On Monday, I got a great deal. In exchange for buying dinner at Vine Street Pub, my cousin gave me a pair of Dynastar skis. They’ll make great rock skis–light and gently used, bindings already included. I just need to get the bindings fitted to the boots, and I’ll be ready to go in October. It was a better deal than I could have gotten anywhere else in the Denver area.
After the exchange, I just had a wee bit of a problem. Ethan and I had walked to Vine Street with the intention of enjoying a few beers. Under normal circumstances, the six blocks between the restaurant and our house is a piddling distance for us. We’re used to walking distances of around a mile and a half to get to some of our haunts.
But tonight, in the rapidly chilling September air, the walk home would be a little more interesting. I’m used to carrying skis from my car to the chairlift, the equivalent of no more than a short city block. Resort planners understand how grueling walking any distance in ski boots, especially while loaded down with skis and poles, can be. They provide shuttles if the walk is any longer.
To make things slightly more entertaining, the stormclouds that had been brooding overhead had their catharsis as soon as we paid up. I’d brought my jacket. Ethan was in nothing but his shirt sleeves. He shivered at the first drops of rain.
“Here, take this,” I said, handing him my jacket.
“Don’t be an idiot. What kind of guy does that make me look like if I take your jacket?”
“A dry one.” He gave me a doubtful look. “I’ll have the skis to keep me warm.”
He rolled his eyes but took the jacket. The rain started to come down more insistently as he zipped up.
I strode out of the restaurant, mindful not to hit the waitresses with my skis. Since I had little protection from the rain besides the shoulder on which my new-old skis were balanced and my black camisole and sports bra, I ran across the street in front of the bar, cursing under my breath as Ethan stopped to wait for a passing car that was moving at a pace to rival the drowning earthworms.
He finally got across. “Last chance to take the jacket,” he offered halfheartedly. I ignored him and strode on.
I expected some glares, a few swerved cars, maybe a briefly rolled-down window and a shouted, “What the fuck?” or, “Where’s the pow at?” But the six blocks home passed uneventfully for me, despite being the only person walking down York Street in the middle of September with a pair of skis. I would have gotten more attention in a short black dress, six-inch stilettos, and pancake makeup.
Which I think is more a comment on fashion and femininity in the Mile High City than the excitability of men here, there, and everywhere. Even I stop and gawk at women in tight clothing with less-than-breathable fabrics, artificially pouty lips, and makeup that’s going to run as soon as they have to walk up Capitol Hill–forget if they happen to venture to the foothills.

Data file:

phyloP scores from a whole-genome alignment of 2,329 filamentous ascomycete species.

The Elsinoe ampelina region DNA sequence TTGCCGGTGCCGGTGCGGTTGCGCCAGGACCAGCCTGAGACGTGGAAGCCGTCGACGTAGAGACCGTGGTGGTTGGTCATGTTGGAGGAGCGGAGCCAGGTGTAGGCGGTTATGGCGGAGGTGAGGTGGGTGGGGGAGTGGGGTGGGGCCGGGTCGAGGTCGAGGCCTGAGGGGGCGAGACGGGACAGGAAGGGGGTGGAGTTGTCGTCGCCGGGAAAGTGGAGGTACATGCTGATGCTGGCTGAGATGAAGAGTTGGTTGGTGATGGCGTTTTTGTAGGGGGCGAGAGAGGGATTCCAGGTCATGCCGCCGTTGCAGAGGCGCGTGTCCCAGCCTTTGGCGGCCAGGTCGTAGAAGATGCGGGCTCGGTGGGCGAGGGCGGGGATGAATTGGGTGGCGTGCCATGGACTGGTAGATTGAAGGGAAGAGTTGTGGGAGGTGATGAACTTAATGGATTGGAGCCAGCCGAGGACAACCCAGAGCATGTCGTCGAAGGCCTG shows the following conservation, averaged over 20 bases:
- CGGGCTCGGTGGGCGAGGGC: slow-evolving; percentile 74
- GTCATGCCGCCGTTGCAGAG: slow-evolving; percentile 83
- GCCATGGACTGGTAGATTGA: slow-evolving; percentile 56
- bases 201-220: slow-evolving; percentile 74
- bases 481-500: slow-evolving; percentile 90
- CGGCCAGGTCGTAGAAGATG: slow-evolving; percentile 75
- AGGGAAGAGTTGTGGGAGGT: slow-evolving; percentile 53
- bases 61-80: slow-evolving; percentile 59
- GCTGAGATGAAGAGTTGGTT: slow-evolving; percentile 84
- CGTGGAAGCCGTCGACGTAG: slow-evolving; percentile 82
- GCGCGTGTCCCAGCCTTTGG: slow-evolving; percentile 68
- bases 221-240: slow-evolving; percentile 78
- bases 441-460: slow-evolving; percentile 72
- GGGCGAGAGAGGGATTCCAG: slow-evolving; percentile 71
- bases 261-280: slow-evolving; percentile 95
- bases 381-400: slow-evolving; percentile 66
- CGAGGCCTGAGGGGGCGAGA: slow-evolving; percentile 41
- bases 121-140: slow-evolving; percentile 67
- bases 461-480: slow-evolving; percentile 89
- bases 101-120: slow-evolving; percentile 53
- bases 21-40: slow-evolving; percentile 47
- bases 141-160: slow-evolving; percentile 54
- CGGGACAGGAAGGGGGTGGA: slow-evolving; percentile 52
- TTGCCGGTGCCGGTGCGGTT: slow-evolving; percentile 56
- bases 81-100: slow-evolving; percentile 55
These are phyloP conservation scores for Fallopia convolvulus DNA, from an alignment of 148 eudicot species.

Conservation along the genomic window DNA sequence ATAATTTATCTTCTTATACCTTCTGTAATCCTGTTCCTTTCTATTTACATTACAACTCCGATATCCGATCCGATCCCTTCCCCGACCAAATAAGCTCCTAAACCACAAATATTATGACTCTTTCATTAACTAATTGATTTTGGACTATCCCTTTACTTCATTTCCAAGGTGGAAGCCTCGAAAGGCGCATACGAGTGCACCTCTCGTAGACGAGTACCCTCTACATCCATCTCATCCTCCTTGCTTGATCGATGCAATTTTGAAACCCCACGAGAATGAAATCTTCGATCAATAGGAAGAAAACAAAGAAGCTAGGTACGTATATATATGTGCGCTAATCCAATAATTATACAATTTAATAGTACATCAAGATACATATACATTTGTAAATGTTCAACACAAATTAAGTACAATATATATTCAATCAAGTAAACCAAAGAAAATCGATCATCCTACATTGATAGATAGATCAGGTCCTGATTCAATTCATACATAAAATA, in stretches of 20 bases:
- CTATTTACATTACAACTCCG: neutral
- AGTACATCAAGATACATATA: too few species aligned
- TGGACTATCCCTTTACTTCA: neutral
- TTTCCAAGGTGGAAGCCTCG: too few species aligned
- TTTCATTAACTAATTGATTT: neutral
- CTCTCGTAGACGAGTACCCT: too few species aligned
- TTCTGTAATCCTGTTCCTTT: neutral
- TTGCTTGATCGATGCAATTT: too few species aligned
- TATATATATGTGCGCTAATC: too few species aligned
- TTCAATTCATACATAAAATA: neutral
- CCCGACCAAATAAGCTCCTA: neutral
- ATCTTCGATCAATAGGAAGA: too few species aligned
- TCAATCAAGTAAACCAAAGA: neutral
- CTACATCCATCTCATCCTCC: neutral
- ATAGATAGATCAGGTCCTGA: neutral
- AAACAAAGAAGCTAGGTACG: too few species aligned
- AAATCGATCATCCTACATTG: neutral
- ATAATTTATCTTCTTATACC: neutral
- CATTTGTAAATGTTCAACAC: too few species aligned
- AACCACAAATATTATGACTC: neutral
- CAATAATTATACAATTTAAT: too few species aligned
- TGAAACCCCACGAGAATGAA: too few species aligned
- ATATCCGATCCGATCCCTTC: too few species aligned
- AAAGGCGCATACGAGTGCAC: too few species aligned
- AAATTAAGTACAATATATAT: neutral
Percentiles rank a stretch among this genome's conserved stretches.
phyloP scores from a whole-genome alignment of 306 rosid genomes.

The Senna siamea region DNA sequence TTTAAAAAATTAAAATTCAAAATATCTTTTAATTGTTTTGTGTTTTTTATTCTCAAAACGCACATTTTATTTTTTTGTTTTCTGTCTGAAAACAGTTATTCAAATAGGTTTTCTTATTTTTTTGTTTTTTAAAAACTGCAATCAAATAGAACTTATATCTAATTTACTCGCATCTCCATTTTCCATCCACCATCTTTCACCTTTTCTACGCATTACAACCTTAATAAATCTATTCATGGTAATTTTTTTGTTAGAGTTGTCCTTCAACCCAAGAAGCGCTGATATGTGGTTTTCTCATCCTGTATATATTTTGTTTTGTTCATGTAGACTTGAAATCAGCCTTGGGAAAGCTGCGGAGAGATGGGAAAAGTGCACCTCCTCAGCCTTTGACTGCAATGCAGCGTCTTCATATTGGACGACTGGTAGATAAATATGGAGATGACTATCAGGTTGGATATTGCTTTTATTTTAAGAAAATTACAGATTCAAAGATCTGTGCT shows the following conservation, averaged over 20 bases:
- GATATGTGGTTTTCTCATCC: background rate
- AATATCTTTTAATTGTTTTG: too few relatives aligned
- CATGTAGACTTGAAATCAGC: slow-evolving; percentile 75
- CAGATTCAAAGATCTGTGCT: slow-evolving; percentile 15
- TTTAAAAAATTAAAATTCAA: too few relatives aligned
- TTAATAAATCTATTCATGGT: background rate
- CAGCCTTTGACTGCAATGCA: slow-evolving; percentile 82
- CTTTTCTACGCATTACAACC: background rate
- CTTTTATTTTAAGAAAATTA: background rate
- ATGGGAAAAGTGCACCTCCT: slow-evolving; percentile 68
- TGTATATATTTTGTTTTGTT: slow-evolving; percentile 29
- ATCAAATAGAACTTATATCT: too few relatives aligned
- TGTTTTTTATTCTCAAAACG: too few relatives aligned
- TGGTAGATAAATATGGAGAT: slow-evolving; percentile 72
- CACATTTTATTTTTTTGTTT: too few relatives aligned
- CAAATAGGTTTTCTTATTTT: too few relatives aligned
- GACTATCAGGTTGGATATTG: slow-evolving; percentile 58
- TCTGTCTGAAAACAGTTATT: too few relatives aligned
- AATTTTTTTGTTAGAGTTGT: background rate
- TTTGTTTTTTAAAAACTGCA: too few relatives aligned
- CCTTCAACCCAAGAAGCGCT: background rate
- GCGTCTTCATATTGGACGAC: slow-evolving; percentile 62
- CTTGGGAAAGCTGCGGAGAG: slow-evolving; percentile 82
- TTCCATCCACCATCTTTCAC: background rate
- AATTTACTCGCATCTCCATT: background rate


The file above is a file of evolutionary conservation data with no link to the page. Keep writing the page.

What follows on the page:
They’re not exactly a common sight here. While it’s unquestionably an exaggeration to say that all or even most women (or men) in a city fit a stereotype, many of the women you see walking the streets place priority on things besides fashion and beauty in their spare time. There are runners, cyclists, power walkers, dog enthusiasts, beer hounds, and even overenthusiastic skiers who are getting geared up a month before the season could conceivably start.
Linguists talk about the marked and unmarked cases in language–the unmarked case referring to whatever is the standard or norm. The marked, of course, is whatever is unusual or noteworthy, abnormal, even. Deborah Tannen argues that women can never be unmarked. If we’re wearing makeup, that’s obviously different from the male standard. If not, then we’re defying the female standard. Either way, we can’t win.
But with all due respect to Dr. Tannen, who is a wonderful teacher in the classroom, I would say Denver is the exception to that rule. Here, it isn’t unusual if a woman decides to forego makeup while out on the town. The standard here is devotion, usually to some outdoor activity, but certainly to some hobby or study. As long as you have an answer to the question, “What do you do?” and your answer revolves around whatever you’re passionate about, you’ll fit right in here. It’s a wonderfully permissive, relaxed attitude that allows everyone to sit back and just chill, man.
Even if you are trying to hunch under your skis as protection from the rain near City Park.